Once considered “fringe fare,” sprouted foods are becoming mainstream along with hummus, granola and quinoa. Most Canadians have been aware for years of bean or alfalfa sprouts appearing on salad bars or used in Asian cooking However, the range of sprouted foods has increased considerably to include a variety of sprouted legumes such as lentils, peas and lima beans in addition to the more common mung beans, grains including wheat and barley as well as grass and vegetable seeds. Not only are sprouts eaten fresh, but reading labels in the supermarket reveals that sprouted-grain products can be found in the cereal, bread and snack aisles. Why this craze with sprouted foods? Is it just a fad that will end in a fizzle a few years down the road or do sprouted foods add a nutritional component to diets?
Sprouting is the process whereby seeds germinate. It happens in our gardens every spring a week or so after seeds have been placed in the warm soil and water applied. If we were able to look below the surface of the soil, we would see the seed break open its outer shell and send up a light green shoot. Botanists tell us that starch in the seed is used as energy to make this happen. This same process can be simulated on a large scale for commercial purposes or at home on the windowsill to produce sprouts—the brief period in the life cycle of a plant before it develops into a full-fledged plant.
Easier to digest
The question is why bother with sprouts at all? What nutritional benefits do they offer that could not be acquired from the seed itself (which may be a grain or legume) or from the full-grown plant? It is interesting to note that, indeed, there are noticeable nutritional differences between the sprouted grain or seed and its unsprouted counterpart.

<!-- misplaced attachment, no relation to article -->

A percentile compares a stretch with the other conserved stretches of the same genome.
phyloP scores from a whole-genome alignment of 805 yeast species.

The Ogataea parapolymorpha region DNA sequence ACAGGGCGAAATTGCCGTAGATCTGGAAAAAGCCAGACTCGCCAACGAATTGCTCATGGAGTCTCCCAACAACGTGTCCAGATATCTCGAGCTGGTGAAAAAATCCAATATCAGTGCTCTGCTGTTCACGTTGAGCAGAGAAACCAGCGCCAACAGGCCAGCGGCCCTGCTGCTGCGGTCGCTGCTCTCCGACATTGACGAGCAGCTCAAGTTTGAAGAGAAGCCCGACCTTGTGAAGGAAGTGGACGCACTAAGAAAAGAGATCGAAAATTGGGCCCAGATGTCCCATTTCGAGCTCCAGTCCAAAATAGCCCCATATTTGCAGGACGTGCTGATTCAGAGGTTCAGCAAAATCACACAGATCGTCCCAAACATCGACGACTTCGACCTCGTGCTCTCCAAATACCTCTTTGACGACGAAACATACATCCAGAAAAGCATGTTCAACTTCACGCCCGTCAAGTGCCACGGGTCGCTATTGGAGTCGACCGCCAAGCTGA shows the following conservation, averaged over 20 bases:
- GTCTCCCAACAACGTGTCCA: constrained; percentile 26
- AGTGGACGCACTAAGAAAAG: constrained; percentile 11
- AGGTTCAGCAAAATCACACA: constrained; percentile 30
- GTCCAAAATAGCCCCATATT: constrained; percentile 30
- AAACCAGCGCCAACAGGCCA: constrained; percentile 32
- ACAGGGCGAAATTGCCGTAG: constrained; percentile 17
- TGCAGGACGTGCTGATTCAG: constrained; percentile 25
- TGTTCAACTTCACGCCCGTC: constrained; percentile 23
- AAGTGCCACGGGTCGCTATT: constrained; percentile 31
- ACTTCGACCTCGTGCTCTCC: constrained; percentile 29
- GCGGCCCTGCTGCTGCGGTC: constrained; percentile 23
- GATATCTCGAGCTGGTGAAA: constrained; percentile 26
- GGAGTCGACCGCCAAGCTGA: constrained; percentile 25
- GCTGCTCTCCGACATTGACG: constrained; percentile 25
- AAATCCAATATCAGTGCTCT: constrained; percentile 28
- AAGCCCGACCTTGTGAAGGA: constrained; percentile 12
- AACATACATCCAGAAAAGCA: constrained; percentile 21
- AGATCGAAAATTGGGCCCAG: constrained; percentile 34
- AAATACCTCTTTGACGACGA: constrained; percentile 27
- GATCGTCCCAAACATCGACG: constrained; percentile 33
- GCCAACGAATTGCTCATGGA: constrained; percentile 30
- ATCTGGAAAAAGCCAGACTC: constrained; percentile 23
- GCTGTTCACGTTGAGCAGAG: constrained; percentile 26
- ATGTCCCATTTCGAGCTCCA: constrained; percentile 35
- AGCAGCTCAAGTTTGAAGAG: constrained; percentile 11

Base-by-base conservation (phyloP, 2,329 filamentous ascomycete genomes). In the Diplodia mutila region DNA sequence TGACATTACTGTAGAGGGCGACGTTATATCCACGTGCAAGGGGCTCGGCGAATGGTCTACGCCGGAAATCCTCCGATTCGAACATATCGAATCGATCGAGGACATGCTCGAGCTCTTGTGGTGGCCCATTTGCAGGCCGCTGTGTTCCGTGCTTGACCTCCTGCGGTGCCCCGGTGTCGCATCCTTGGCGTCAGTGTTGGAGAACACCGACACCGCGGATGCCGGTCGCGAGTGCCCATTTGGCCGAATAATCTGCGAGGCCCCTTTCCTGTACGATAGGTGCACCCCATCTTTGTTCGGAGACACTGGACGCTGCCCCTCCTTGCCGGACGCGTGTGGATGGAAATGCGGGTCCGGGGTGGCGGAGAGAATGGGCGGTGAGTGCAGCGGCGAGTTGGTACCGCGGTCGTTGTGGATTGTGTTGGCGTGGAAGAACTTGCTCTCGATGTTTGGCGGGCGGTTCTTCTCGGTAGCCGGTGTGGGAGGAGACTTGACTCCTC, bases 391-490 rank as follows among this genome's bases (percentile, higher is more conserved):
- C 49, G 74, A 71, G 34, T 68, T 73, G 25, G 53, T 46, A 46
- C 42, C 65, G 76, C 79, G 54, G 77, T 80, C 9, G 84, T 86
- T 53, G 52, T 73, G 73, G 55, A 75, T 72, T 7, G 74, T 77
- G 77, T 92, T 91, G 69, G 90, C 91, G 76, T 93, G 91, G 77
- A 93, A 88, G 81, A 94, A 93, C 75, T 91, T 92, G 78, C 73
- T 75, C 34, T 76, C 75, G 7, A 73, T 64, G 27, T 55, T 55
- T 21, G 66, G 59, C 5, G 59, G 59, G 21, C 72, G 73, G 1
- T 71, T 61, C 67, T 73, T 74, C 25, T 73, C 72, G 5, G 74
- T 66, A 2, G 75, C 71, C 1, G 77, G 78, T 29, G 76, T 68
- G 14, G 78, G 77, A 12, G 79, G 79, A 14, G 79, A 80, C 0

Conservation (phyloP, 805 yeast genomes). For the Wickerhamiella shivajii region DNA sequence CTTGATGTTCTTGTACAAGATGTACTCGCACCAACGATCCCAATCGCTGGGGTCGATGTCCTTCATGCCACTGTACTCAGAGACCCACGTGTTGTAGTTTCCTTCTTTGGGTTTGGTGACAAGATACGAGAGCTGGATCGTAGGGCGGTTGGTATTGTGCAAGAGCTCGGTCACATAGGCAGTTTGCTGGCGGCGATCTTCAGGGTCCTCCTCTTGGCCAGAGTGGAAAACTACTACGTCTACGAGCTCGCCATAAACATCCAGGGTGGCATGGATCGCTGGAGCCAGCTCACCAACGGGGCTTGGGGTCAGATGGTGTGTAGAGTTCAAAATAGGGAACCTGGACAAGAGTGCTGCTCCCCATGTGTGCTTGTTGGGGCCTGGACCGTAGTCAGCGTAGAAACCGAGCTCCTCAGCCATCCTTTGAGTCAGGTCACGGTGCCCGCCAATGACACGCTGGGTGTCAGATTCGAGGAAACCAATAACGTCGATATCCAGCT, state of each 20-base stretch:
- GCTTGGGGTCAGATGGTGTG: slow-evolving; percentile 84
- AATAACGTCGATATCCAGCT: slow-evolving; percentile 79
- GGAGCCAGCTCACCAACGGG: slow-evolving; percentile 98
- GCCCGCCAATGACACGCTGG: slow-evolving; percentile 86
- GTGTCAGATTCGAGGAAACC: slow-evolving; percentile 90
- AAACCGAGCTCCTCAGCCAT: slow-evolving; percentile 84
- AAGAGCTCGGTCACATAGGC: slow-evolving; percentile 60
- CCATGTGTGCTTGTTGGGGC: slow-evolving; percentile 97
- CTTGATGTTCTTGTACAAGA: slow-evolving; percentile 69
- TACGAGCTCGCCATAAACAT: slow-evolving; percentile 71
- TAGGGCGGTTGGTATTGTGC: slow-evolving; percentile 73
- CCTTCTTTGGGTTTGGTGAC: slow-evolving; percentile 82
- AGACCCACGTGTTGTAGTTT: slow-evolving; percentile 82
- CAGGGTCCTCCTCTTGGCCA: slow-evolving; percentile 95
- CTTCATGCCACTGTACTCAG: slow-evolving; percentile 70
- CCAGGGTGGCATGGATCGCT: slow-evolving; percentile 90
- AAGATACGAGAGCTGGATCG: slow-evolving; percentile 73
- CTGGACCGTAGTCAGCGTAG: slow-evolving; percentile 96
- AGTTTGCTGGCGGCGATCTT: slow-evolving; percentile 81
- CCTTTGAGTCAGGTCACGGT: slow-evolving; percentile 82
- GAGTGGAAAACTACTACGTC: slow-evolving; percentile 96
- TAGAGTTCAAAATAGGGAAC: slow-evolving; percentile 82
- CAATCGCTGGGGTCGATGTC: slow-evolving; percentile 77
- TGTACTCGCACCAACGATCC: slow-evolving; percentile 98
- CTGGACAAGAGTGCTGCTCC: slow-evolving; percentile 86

To begin with, sprouted seeds or grains are easier to digest because in a sense, part of the “digestion” has already taken place. During sprouting, some of the starch is broken down into simple sugars such as glucose and sucrose by the action of the enzyme amylase. Some proteins as well are converted into their component parts—amino acids—and oils are converted into fatty acids. This is not significant for most people, but becomes important when an individual suffers from digestive issues. This is especially true in the case of pulses or legumes which contain oligosaccharides responsible for gas formation (resulting in flatulence). In the process of germination, oligosaccharides are reduced by 90 percent.
One of the benefits of sprouted grains is the increase in the content of vitamin C, D, E and several B vitamins. It is not clear whether this is true only because the percentage of starch is much less in the sprouted grain and thus the content of vitamins appears greater. Whatever the case, certain vitamins and minerals increase in bioavailability when the seed sprouts—that is, they are more easily absorbed by the body. This has shown to be true of iron and zinc—probably due to the reduction in the content of phytates which normally inhibit mineral absorption from plant foods. This is especially significant for vegetarians whose intake of these important minerals is often low since they are best obtained from animal foods.
Quality of protein
Another important nutritional benefit is an increase in the quality of protein when the seed or grain sprouts. It appears when the seed soaks in water and begins the growth process, storage proteins are converted into albumin and globulin which, again, are more easily absorbed by the body. As well, sprouted grains (wheat, rye and barley) contain less gluten than the unsprouted grain, an advantage for people who are gluten sensitive.
Consumers should be aware that commercially grown sprouts carry a risk of contamination with salmonella, listeria or other bacteria since they thrive in warm humid conditions necessary for the seed to grow. Always purchase sprouts or sprouted seeds or grains from a reputable grower or retailer, and consider cooking sprouts before eating. When growing sprouts at home, look for seeds especially prepared for sprouting—they will be clearly labelled as such. These have been cleaned and thus are less likely to contain pathogenic bacteria.
Are foods advertised as incorporating “sprouted grains or seeds” significantly more nutritious? Sprouted grains will not make an unwholesome food nutritious, but it adds a small benefit in an otherwise healthy diet.